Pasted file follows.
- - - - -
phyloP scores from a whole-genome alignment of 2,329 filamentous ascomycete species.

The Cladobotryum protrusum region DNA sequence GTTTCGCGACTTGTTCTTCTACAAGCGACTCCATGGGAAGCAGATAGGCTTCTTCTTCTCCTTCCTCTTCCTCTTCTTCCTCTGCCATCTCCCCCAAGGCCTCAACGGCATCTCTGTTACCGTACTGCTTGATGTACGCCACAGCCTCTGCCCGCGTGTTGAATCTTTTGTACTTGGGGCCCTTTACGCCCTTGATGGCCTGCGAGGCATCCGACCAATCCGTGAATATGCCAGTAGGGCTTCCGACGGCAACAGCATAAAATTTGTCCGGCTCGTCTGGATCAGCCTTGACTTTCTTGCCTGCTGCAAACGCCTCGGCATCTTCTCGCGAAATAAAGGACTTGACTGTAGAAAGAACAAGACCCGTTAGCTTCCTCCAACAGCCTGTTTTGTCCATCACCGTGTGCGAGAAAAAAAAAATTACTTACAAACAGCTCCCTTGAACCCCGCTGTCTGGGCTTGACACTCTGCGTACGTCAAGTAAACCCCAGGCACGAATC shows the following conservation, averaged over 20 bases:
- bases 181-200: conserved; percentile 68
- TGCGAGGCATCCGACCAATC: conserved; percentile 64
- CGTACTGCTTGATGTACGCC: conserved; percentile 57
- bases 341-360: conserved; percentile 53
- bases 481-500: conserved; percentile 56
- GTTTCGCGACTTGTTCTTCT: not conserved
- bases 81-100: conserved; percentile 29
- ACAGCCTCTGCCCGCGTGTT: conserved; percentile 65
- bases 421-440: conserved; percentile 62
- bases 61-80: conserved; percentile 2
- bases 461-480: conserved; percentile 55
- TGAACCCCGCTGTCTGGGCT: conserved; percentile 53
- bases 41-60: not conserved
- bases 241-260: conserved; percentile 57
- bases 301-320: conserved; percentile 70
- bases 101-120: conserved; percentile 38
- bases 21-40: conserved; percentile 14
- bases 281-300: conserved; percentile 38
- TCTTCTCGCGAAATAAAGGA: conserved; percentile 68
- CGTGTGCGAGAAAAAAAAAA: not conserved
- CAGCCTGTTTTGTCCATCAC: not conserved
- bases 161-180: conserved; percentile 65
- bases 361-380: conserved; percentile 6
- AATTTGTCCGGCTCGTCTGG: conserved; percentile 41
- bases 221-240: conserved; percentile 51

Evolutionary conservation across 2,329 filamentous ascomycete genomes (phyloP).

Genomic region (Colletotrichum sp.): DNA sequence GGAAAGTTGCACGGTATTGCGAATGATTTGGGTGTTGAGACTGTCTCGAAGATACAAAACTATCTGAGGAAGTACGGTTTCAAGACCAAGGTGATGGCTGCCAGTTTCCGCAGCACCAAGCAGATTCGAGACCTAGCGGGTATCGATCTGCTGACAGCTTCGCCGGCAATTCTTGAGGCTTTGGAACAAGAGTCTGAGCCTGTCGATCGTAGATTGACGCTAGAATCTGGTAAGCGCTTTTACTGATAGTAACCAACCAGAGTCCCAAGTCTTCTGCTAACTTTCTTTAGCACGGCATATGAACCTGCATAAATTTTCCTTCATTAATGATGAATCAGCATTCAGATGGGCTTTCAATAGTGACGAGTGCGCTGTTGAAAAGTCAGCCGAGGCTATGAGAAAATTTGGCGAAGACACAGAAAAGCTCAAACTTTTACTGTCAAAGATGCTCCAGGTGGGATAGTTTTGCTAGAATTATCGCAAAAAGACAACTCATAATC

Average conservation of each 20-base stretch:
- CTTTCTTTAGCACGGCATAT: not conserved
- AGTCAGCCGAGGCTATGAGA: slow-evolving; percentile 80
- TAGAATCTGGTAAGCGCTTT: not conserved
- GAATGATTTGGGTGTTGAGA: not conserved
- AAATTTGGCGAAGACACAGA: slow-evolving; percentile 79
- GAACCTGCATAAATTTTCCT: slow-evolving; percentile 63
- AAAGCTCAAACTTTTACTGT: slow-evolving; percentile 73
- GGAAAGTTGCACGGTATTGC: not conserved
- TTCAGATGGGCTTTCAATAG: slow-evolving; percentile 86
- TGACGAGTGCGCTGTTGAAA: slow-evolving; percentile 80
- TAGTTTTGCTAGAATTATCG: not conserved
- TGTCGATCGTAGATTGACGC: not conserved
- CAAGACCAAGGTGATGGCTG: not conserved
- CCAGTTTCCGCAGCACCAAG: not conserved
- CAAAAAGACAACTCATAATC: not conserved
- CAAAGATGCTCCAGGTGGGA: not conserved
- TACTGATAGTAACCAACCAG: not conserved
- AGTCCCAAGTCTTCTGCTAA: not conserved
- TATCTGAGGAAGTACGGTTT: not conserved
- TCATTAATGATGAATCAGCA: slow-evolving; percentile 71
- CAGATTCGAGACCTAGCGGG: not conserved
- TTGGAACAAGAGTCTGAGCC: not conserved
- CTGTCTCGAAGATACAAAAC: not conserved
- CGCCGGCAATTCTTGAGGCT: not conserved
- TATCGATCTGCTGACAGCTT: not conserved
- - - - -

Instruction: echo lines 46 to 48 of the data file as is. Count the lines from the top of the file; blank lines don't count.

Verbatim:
- CAAAGATGCTCCAGGTGGGA: not conserved
- TACTGATAGTAACCAACCAG: not conserved
- AGTCCCAAGTCTTCTGCTAA: not conserved